Robots Disinfect DCs
DC Hiring Continues To Recover
Warehouse and distribution operations added more than 60,000 jobs last month in part to meet the continuing uptick in demand for ecommerce orders. Although there are still fewer jobs than there were pre-pandemic, the warehouse sector has been impacted less severely than other areas of the economy.
Cathy Roberson, president of Logistics Trends & Insights LLC explained, “A good bit of that [new jobs] is due to your manufacturing reopening, businesses reopening and just the need for inventory replenishment to get these companies back up and rolling.” Roberson also explained that we will see jobs continue to increase as people continue to order directly to and from their homes.
In addition, courier and messenger companies also saw a spike in jobs. FedEx reported in it’s most recent earnings report that home deliveries accounted for 72% of its most recent US shipments, compared with 56% in quarter two of last year. Their ecommerce sector also rose 25%. To learn how to keep up with ecommerce surge, watch our recent webinar on demand.
Malls and Stores Transform Into Fulfillment Centers
Fourteen million square feet of retail space has been converted to industrial space for ecommerce fulfillment since 2017, and this local retail transformation is accelerating. Since March many more store owners and even mall operators have begun transforming stores into local fulfillment centers.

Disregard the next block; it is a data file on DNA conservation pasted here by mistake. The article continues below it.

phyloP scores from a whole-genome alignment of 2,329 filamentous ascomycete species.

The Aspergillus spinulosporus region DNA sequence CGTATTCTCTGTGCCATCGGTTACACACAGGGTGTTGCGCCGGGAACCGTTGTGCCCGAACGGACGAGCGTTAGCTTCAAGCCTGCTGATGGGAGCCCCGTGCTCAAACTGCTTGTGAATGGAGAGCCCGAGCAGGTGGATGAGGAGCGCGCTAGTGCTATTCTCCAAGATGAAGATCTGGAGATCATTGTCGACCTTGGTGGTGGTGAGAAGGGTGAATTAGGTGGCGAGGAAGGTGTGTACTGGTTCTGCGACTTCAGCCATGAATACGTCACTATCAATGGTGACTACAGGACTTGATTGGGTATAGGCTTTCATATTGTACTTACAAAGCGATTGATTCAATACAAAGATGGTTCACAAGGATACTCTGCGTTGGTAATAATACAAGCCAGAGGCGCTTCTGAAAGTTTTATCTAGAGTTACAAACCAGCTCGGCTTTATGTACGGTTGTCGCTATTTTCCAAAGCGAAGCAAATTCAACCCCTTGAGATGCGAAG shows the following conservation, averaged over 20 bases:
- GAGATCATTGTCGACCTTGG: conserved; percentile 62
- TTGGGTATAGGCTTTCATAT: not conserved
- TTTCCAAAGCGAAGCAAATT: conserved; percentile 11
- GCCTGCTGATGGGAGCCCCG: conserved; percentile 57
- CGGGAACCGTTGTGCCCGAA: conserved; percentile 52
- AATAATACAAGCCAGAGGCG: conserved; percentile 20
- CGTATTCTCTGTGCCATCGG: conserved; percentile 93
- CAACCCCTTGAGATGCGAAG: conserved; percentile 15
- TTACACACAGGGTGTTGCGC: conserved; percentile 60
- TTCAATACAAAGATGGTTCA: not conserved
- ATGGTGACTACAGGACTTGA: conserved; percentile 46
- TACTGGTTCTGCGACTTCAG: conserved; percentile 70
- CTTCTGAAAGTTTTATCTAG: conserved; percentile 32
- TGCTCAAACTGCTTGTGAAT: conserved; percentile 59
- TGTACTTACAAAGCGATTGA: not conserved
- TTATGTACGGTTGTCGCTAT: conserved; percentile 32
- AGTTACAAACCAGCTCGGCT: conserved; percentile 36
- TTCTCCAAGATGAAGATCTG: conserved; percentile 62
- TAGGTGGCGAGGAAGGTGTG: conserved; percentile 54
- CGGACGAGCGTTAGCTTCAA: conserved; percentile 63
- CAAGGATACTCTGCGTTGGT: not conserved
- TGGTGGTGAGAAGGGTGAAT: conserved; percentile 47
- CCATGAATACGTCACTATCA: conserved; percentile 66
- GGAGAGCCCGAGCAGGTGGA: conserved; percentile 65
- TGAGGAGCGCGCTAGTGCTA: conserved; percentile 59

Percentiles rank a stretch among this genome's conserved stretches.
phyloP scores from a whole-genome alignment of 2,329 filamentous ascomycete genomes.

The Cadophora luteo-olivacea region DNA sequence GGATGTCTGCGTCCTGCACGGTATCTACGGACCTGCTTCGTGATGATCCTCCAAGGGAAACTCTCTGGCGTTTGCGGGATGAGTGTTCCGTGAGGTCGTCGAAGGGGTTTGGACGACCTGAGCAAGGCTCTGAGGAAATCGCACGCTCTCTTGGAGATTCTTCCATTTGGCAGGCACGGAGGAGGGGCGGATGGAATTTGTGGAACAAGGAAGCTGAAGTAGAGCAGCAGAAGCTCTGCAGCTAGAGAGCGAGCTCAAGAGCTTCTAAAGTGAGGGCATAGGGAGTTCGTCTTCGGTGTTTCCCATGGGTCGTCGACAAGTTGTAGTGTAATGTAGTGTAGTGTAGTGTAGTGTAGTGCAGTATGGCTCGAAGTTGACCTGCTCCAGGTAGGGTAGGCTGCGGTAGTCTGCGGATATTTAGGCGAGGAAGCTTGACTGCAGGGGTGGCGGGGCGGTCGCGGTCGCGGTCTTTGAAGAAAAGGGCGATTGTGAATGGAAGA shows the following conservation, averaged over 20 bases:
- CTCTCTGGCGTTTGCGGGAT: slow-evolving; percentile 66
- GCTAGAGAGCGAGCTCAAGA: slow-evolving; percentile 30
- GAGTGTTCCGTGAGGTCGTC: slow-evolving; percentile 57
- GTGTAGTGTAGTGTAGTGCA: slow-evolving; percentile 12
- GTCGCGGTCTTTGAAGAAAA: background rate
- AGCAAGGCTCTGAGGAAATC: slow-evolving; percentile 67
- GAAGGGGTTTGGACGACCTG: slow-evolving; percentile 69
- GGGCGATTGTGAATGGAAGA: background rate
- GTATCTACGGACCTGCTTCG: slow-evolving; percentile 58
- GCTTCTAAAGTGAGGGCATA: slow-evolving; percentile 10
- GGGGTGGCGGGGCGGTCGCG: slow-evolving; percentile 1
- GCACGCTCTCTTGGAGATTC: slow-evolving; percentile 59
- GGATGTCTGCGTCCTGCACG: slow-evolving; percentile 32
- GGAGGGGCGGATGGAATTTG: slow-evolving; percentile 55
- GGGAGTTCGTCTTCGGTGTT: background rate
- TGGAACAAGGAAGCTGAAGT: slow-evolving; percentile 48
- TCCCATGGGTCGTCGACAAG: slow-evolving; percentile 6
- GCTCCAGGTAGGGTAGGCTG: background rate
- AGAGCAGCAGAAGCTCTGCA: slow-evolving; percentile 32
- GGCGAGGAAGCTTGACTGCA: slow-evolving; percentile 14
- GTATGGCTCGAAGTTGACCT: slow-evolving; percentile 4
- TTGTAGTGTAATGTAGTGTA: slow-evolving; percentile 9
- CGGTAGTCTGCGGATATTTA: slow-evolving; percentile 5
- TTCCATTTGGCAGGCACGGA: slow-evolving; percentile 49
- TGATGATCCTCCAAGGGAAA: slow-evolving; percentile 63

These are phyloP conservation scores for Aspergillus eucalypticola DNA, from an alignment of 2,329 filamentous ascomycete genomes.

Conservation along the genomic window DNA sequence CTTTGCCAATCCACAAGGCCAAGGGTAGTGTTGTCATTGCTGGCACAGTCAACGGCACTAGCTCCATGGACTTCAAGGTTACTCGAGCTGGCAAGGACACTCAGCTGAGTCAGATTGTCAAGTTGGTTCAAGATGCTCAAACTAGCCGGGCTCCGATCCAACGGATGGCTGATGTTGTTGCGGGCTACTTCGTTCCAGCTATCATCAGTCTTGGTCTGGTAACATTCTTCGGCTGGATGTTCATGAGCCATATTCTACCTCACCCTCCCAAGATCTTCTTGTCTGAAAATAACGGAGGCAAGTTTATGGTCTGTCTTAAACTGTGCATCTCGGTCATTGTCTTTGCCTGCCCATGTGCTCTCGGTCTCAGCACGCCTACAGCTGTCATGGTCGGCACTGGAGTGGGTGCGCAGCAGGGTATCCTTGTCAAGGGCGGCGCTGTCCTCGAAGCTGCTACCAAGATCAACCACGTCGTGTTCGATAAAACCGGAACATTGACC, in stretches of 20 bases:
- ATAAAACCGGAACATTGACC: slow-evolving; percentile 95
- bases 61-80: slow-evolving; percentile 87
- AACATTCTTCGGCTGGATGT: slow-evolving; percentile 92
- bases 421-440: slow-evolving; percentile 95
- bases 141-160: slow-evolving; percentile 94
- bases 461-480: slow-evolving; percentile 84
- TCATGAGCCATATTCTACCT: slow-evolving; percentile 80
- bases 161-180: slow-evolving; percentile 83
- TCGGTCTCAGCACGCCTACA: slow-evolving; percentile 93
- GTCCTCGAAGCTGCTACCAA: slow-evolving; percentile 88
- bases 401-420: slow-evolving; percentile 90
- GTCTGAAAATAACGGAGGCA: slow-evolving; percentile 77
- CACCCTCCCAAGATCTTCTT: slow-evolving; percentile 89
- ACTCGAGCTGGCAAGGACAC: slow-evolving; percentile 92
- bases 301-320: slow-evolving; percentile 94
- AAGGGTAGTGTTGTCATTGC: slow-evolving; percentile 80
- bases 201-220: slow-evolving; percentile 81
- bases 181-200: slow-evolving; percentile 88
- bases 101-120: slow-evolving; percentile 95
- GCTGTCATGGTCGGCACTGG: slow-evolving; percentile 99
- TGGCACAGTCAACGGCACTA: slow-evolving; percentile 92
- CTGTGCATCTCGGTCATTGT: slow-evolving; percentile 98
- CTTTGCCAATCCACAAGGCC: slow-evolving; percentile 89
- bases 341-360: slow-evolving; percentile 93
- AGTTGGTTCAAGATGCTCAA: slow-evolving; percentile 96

A Sam’s Club in North Carolina that recently “closed” was revamped into a local ecommerce hub. The location now picks, packs and ships orders to transport hubs all over the southeast. Mall owners are also converting some of their space into high tech micro-fulfillment centers as consumer traffic has declined and many tenants have terminated their leases. According to Fillogic, more than 60% of mall-based retailers have ship-from-store capacity and malls average up to 3,200 packages shipped daily.
Beyond transforming the retail space, these new fulfillment operations will require new processes and technologies to operate efficiently. The transformed Sam’s Club in NC added conveyors, for example. But much more needs to be done. Learn more about how how robotic micro-fulfillment, AI, and manual processes can be transformed for local fulfillment in our webinar on demand.
Using DC Picking Processes In Grocery Stores
Surging demand for grocery delivery and pickup resulted in delays and exposed the shortcomings of manual pick processes for in-store fulfillment. One key to meeting the rise in demand is to improve the efficiency and scalability of these manual store-based picking processes. The fastest way to do that is by borrowing best practices and proven technology used in DCs.
Justin Ritter, Director of Project Engineering at Lucas recently published an article in Food Logistics outlining the “Best Practices to Improve In-Store Picking for E-Commerce Fulfillment”. The article outlines how grocery stores can use zone picking, batching and other widely adopted DC innovations, along with easy-to-use mobile technology and work execution software.